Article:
CHRISTIE TAYLOR

The Nutcracker

Irish National Youth Ballet
O'Reilly Theatre, Dublin

12th December 2005

 

 

 

 

While Nutcracker productions around the world charm audiences by constantly updating costumes and scenery, the Irish National Youth Ballet's version entertains because of the young dancers' earnest performances. The best bits here are the characters you don't see in New York or London, and the sense that other aspiring young dancers might someday be able to do this, too.

The curtain opens on Clara who receives a present from her uncle Drosselmyer - a Nutcracker doll that can dance. Through a series of usual twists and turns, the Nutcracker saves Clara from the cute but mischievous mice, then whisks her away to the dreamy Kingdom of Sweets.

The action accelerates when Clara starts throwing presents at the mouse king, and a golden angel enters, obedient followers in tow. The dancers do a fine job with basic ballet steps, but when the snowflakes enter the technical ability speeds up.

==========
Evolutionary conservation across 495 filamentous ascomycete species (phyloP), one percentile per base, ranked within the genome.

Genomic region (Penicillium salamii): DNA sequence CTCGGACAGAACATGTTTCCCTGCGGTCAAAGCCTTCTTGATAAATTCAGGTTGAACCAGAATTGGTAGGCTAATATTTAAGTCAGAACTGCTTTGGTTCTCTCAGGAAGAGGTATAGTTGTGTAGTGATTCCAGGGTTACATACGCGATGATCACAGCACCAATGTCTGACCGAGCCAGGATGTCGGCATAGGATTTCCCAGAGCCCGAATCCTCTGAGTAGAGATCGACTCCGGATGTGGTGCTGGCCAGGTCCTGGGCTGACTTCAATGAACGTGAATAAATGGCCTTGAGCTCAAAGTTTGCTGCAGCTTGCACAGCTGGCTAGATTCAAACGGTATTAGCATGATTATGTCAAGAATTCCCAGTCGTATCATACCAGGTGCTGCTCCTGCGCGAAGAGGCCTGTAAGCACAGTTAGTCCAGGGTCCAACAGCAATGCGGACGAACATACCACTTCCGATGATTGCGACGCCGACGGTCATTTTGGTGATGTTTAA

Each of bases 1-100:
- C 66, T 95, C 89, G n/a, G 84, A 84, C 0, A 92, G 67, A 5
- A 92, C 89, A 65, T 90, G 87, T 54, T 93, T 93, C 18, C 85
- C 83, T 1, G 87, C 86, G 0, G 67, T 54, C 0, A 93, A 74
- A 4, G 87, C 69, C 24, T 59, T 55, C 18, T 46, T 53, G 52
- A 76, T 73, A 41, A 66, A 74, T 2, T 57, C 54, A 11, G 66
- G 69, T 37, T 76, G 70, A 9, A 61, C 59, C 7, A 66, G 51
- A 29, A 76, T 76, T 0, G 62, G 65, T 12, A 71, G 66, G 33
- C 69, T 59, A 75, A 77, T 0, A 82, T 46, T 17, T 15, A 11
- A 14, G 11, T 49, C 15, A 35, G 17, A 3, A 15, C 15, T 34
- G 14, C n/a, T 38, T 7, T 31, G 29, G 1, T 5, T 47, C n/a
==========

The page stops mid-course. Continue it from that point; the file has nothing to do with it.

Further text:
By presenting a range of dancing ability in act two, this Nutcracker reveals what it is like to work in a professional company. A group of likeable characters take their turn - including the enchanting Chinese dancers and the very welcome Irish dance group - but not until the flower fairy (Zoe Ashe-Browne), sugar plum fairy (Chika Temma) and her prince (Denis Muruev) enter the scene does the performance reach its crescendo.

If the young dancers keep practising, they might also appear in a glittering tutu one day. And, as if sparked by this Nutcracker's magic, some fledgling ballerinas afterwards went dancing down the street.

© The Irish Times